Housing & Planning

Where next for housing reform?

Nimbys get a bad press. They live in attractive houses in expensive areas but want to deny that chance to others. They are a powerful lobby motivated by selfishness who often behave badly – check out the recent viral video of a local woman hurling abuse, and a chair, at Camden Councillors when a planning decision didn’t go her way. They have climbed up the housing ladder and grown rich on an asset boom that has more to do with Bank of England policy than hard work.

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Chesham and Amersham shows which parts of the Government’s planning reforms will work best

The Conservative Party have lost the Chesham and Amersham by-election: their majority of 16,223 at the 2019 election turned into a Lib Dem majority of 8,028. A cursory glance over the Liberal Democrats’ election literature suggests that they won by highlighting that various Conservatives oppose the Government’s planning reforms. While this might be true, it would be wrong to pronounce planning reform out for the count – the Planning Bill isn’t even published yet. Although early communications around reform may have been over-exuberant, what emerges at the end is likely to involve giving control over development to communities in ways that Amersham and Chesham voters would be much less concerned about.

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Place Matters

Place matters profoundly to people. We invest more resources in our homes than in anything else, and by some measures we spend more time gardening than we do on any other pastime. This is no less true of our shared home. Protecting the countryside from suburban sprawl has substantial costs in terms of foregone economic growth, but green belts are widely supported, and were introduced only after a huge grassroots campaign for them.

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Strong Suburbs

Britain needs more housing. But, so often, local residents justifiably believe that new housing in their area means a loss of public goods and amenities for them. This has led to a zero sum struggle where the debate is over who ought to be a winner and who ought to be a loser. Policy Exchange’s new paper Strong Suburbs cuts through that false dichotomy, providing a mechanism for local residents to benefit from, and control, new development.

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Helping Generation Rent become Generation Buy: 

This paper’s contribution to the housing policy debate is to outline the policies that are needed on the demand side. Too often, on the demand side, the Government’s policy interventions have resulted in higher house prices, exacerbating the challenge facing buyers. Now, there needs to be a shift away from direct interventions such as help to buy or temporary freezes in stamp duty, says Gerard Lyons.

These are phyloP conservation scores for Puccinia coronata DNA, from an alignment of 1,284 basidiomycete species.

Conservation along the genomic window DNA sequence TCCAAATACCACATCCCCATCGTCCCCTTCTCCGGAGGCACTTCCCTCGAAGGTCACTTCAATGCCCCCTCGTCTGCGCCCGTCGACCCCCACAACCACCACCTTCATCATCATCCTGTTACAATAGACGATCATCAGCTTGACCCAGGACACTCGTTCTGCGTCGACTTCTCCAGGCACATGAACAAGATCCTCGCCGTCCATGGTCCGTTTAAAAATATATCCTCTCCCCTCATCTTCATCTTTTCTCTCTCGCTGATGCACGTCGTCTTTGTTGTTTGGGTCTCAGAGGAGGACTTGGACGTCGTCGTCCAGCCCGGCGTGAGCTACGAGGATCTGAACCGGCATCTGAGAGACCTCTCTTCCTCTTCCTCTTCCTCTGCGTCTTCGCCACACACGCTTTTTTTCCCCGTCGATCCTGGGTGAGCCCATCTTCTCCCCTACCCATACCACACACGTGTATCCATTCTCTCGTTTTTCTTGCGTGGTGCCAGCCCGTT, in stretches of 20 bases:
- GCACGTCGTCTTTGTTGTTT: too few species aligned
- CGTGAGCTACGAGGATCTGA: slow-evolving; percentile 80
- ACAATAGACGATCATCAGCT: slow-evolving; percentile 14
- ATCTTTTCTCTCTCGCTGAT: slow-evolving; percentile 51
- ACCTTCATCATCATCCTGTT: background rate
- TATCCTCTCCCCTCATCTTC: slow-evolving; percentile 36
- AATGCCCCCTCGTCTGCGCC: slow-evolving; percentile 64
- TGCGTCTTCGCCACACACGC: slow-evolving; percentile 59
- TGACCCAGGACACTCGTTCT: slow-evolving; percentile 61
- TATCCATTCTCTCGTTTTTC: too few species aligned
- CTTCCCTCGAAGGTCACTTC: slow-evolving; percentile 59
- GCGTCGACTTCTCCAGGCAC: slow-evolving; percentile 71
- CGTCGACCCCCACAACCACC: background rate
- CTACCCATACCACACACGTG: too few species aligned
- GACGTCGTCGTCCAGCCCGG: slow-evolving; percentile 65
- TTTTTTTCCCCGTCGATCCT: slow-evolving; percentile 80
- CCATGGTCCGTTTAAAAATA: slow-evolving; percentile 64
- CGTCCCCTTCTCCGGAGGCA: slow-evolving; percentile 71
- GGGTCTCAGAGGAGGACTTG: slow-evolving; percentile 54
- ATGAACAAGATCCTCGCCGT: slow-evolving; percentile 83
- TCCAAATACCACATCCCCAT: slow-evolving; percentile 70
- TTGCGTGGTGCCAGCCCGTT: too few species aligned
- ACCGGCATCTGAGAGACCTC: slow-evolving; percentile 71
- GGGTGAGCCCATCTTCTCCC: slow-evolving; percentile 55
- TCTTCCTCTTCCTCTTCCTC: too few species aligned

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Latest Housing & Planning Publications

Place Matters

Place Matters

Place matters profoundly to people. We invest more resources in our homes than in anything else, and by some measures we spend more time gardening than we do on any other pastime. This is no less true of our shared home. Protecting the countryside from suburban sprawl has substantial costs in terms of foregone economic growth, but green belts are widely supported, and were introduced only after a huge grassroots campaign for them.

Strong Suburbs

Strong Suburbs

and

Britain needs more housing. But, so often, local residents justifiably believe that new housing in their area means a loss of public goods and amenities for them. This has led to a zero sum struggle where the debate is over who ought to be a winner and who ought to be a loser. Policy Exchange’s new paper Strong Suburbs cuts through that false dichotomy, providing a mechanism for local residents to benefit from, and control, new development.

Helping Generation Rent become Generation Buy: 

Helping Generation Rent become Generation Buy: 

This paper’s contribution to the housing policy debate is to outline the policies that are needed on the demand side. Too often, on the demand side, the Government’s policy interventions have resulted in higher house prices, exacerbating the challenge facing buyers. Now, there needs to be a shift away from direct interventions such as help to buy or temporary freezes in stamp duty, says Gerard Lyons.

Latest Housing & Planning Blogs

Where next for housing reform?

Where next for housing reform?

Nimbys get a bad press. They live in attractive houses in expensive areas but want to deny that chance to others. They are a powerful lobby motivated by selfishness who often behave badly – check out the recent viral video of a local woman hurling abuse, and a chair, at Camden Councillors when a planning decision didn’t go her way. They have climbed up the housing ladder and grown rich on an asset boom that has more to do with Bank of England policy than hard work.

Chesham and Amersham shows which parts of the Government’s planning reforms will work best

Chesham and Amersham shows which parts of the Government’s planning reforms will work best